Nature offers key to producing sustainable chemicals
25 Feb 2020
Industrial products that currently depend for their creation on chemicals from hydrogen and fossil fuels, could soon be produced sustainably from a combination of carbon dioxide and water, say scientists.
Using carbon dioxide as a feedstock for the chemicals industry instead of oil could reduce annual global greenhouse emissions by about 3.5 billion metric tons by 2030, suggest the Sheffield University researchers.
The result would a potentially sustainable route to chemicals production, reducing greenhouse gases and carbon emissions and avoid having to use hydrogen or oil as the feedstock for industry.
In a paper published in ChemSusChem journal, Dr James McGregor and his team from the university’s Department of Chemical and Biological Engineering, identified for the first time that they could modify the natural process to react carbon dioxide with water in order to tailor the reaction to produce specific desirable high value chemicals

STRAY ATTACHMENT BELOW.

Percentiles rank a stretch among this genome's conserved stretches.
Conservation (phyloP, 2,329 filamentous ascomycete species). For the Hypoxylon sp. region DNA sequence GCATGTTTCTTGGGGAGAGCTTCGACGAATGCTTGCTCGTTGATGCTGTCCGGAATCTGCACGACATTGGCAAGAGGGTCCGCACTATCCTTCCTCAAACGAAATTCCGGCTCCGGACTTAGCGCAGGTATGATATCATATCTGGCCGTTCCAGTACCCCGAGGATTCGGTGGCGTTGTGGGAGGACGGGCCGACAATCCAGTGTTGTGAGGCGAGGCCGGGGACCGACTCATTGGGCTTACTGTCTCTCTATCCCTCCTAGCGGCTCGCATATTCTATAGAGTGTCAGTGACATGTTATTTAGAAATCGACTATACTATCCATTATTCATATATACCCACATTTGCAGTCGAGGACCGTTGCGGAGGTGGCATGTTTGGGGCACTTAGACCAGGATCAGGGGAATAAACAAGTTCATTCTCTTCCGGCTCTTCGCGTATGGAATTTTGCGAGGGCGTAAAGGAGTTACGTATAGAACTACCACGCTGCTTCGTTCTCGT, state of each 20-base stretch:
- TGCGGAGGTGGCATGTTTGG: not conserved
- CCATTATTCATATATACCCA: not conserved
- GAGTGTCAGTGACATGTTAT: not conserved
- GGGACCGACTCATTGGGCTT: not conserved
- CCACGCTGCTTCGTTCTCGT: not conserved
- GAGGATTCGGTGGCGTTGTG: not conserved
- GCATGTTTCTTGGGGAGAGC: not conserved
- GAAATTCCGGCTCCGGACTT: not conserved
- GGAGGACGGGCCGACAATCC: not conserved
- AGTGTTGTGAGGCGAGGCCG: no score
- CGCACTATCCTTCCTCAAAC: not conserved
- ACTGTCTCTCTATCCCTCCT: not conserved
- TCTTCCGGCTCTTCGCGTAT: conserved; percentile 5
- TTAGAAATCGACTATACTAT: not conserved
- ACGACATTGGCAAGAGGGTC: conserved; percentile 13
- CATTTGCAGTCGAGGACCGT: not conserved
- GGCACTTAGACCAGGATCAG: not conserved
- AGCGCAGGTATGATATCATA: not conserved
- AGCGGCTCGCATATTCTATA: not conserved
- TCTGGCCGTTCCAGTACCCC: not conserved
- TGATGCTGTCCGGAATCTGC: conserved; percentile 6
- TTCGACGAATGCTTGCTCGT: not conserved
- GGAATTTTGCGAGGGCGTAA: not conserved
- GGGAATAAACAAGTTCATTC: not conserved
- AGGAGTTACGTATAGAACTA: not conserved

High value chemicals which could be produced using this process include surfactants (used in products such as soap, dishwasher liquid and shampoo), coatings, food ingredients, cosmetics, as well as fuels and pharmaceuticals
McGregor said: “What this research has done is to look at a simple reaction, using just water and carbon dioxide, applying intelligent engineering to look at the natural process happening on the seabed, then adapting that process into something that makes industrially useful chemicals.
These chemicals can then go on to be used in everyday things, including surfactants, coatings, food ingredients, cosmetics, as well as fuels and pharmaceuticals
Dr James McGregor, Department of Chemical and Biological Engineering, University of Sheffield
“These chemicals can then go on to be used in everyday things, including surfactants (used in end consumer products such as soap, dishwasher liquid and shampoo), coatings, food ingredients, cosmetics, as well as fuels and pharmaceuticals.”
Concern over sustainability and the reduction of carbon emissions, interest has grown in how to use new carbon capture technologies to replace fossil fuels. Currently, though, using carbon dioxide as feedstock requires it to be mixed with hydrogen, making the process energy intensive to make and often dependent on fossil reserves.
McGregor added: “In the future, we’re going to be capturing lots more carbon dioxide from industrial sources, which means there should be a readily available, low cost carbon source.
“If we can use this effectively through the processes demonstrated in our research, it would support these activities to reduce our carbon emissions and provide a fossil-free route to a range of valuable chemical products.”